Foiled Pirate Attack Encourages Defense Officials
By Army Sgt. 1st Class Michael J. Carden
American Forces Press Service
WASHINGTON, Nov. 18, 2009 Defense Department officials are pleased with the Maersk Alabama’s successful defense against suspected pirates today off the coast of Somalia, Pentagon spokesman Bryan Whitman said.
Four suspected pirates in a skiff used small-arms weapons in an attempt to board the U.S.-flagged ship, but were unsuccessful. The ship’s security team responded with evasive maneuvers, acoustic devices and small-arms fire, which deterred the attack without assistance from U.S. military in the region.
“We are pleased that we had a ship that was able to take appropriate actions to prevent itself from being hijacked,” Whitman told Pentagon reporters.
Whitman noted that the international shipping industry has been very engaged in sharing best practices against pirates. Pentagon officials have encouraged such talks, which involve evasion techniques, transit routes and protection teams, he said.
“It’s clear, at least in this particular case, some of those practices were employed,” he said, adding that there was no specific U.S. military involvement in the repelled attack.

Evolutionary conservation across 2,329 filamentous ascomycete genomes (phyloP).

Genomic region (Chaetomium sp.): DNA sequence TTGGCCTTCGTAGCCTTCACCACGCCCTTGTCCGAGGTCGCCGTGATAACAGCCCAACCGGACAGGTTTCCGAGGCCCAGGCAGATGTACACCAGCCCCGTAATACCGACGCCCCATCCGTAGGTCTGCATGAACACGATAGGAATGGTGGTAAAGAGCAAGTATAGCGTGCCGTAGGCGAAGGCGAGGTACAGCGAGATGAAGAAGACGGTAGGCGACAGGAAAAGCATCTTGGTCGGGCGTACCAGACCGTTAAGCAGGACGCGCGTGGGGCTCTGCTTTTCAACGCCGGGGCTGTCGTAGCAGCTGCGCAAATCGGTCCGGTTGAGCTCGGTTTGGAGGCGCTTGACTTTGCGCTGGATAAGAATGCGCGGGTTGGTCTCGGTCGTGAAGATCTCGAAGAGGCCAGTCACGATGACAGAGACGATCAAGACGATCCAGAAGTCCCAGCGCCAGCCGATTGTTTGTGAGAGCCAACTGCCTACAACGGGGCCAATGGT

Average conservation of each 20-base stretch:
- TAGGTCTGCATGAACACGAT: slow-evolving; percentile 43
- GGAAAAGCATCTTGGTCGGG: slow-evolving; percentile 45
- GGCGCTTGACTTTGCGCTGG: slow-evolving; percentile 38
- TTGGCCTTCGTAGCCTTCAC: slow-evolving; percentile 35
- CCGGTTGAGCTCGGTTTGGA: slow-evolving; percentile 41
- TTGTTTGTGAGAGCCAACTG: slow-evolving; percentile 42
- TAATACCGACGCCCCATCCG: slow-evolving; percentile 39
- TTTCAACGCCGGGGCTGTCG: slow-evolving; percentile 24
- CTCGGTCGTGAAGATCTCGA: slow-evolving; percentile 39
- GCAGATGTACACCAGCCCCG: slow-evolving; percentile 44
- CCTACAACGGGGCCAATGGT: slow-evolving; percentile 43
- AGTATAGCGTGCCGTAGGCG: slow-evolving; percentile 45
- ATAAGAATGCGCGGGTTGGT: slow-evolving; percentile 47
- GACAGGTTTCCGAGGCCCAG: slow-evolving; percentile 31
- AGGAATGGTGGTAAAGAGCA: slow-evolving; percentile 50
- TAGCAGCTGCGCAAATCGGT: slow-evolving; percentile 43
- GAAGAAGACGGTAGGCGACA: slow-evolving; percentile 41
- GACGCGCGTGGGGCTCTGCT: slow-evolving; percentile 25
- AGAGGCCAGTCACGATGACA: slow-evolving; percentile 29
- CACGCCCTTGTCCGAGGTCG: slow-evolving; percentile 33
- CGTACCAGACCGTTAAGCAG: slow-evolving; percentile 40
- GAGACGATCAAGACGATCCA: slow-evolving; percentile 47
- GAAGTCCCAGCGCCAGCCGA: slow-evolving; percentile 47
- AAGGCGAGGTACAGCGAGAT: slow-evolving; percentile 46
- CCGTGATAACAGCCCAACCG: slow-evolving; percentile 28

But piracy in the region remains a concern, Whitman said, and the department is looking for ways to help in reducing the threat. But in addition to U.S. military involvement, he said, efforts from the international community and continued measures within the shipping industry are necessary.
“There is no single solution to piracy,” Whitman said. “It’s something that has to be dealt with internationally and across the broad front with a broad array of tactics and techniques.
“We’re seeing that employed more often,” he continued. “This, I think, is an example not only of evasive techniques, but defense posture … making it more challenging for pirates.”
No injuries or damage were reported aboard the Maersk Alabama, which is proceeding to its destination of Mombasa, Kenya.
Suspected Somali pirates briefly seized the Maersk Alabama off the coast of Somalia on April 8 and held the ship's skipper, Capt. Richard Phillips, hostage for five days on a skiff. U.S. naval forces rescued Phillips on April 12, killing three suspected pirates and taking one into custody.